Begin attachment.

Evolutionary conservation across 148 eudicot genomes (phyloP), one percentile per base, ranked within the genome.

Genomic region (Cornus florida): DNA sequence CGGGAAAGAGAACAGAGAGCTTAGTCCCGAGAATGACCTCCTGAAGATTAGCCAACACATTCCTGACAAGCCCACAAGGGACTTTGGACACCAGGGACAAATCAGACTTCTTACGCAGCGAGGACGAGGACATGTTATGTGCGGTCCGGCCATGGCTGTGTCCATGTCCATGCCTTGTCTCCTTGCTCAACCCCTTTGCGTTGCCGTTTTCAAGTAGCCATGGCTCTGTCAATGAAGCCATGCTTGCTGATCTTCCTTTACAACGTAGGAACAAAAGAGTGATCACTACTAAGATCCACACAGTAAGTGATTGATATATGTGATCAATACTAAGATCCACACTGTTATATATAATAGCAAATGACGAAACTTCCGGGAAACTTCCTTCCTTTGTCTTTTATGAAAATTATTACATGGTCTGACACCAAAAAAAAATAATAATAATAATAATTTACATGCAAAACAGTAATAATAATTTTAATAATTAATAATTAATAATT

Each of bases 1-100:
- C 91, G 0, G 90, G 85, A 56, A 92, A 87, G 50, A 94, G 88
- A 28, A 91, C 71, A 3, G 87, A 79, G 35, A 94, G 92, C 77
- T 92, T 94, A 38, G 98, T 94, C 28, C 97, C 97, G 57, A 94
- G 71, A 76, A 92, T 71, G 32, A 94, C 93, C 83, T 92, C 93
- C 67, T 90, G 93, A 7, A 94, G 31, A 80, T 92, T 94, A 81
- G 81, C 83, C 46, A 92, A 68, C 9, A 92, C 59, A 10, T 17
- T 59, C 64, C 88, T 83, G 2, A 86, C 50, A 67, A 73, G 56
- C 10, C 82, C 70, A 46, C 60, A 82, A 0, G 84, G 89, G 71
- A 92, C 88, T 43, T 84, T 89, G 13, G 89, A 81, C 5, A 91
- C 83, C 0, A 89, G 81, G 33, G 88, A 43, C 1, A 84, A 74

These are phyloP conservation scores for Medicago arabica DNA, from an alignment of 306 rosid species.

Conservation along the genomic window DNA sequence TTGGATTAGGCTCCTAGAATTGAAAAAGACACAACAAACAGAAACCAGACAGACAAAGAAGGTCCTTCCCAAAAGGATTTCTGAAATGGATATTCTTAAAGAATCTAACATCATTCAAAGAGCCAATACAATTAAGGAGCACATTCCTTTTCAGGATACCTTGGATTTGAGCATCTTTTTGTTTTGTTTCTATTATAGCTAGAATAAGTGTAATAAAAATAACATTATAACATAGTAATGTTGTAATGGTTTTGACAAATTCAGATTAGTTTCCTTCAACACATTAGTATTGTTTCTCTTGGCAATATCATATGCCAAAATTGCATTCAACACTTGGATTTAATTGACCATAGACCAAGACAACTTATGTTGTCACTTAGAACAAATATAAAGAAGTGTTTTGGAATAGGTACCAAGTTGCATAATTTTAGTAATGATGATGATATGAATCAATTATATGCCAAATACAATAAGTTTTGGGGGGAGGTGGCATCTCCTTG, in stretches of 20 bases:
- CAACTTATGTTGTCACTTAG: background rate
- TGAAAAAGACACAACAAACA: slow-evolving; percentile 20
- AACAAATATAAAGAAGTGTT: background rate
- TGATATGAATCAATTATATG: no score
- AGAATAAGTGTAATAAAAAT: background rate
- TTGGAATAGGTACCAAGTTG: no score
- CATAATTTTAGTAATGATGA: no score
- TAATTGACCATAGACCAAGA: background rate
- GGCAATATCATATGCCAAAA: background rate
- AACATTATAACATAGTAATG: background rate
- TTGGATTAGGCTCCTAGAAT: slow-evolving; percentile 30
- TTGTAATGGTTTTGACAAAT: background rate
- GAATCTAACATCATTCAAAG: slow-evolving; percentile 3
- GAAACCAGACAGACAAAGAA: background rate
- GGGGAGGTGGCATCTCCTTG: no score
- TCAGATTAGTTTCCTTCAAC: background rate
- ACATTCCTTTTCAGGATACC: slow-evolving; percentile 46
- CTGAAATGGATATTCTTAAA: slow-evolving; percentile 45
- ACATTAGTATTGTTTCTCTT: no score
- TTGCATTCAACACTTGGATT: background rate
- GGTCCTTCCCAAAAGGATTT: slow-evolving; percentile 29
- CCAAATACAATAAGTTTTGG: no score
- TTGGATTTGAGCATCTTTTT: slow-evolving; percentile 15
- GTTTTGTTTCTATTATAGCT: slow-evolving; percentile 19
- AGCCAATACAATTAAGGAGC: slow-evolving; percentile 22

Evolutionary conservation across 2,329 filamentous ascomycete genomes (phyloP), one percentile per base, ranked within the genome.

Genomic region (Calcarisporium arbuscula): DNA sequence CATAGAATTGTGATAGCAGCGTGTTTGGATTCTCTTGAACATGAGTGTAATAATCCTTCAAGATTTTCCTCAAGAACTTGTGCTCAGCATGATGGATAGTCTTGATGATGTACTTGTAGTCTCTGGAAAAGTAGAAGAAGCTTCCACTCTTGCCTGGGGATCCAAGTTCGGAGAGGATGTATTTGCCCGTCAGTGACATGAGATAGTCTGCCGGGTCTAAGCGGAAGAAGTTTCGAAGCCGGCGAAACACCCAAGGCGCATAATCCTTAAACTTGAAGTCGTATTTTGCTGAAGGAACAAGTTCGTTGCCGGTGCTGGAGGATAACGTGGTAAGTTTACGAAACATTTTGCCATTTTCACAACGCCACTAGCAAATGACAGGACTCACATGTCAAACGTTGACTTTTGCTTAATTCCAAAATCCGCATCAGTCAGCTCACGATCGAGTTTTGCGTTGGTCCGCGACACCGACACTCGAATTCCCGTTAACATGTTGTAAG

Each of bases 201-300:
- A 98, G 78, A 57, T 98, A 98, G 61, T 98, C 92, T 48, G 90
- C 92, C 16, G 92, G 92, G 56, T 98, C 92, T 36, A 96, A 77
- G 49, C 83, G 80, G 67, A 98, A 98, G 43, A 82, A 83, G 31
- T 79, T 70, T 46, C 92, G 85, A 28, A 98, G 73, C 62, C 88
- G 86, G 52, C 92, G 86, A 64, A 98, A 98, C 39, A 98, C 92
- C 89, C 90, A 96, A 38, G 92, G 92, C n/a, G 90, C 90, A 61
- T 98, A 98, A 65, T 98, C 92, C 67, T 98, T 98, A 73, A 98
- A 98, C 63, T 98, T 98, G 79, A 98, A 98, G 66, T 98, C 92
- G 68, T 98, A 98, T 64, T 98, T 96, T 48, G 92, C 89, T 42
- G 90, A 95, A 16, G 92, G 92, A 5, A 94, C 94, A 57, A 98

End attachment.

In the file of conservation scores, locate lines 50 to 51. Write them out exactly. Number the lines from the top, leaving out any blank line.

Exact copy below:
- T 98, A 98, A 65, T 98, C 92, C 67, T 98, T 98, A 73, A 98
- A 98, C 63, T 98, T 98, G 79, A 98, A 98, G 66, T 98, C 92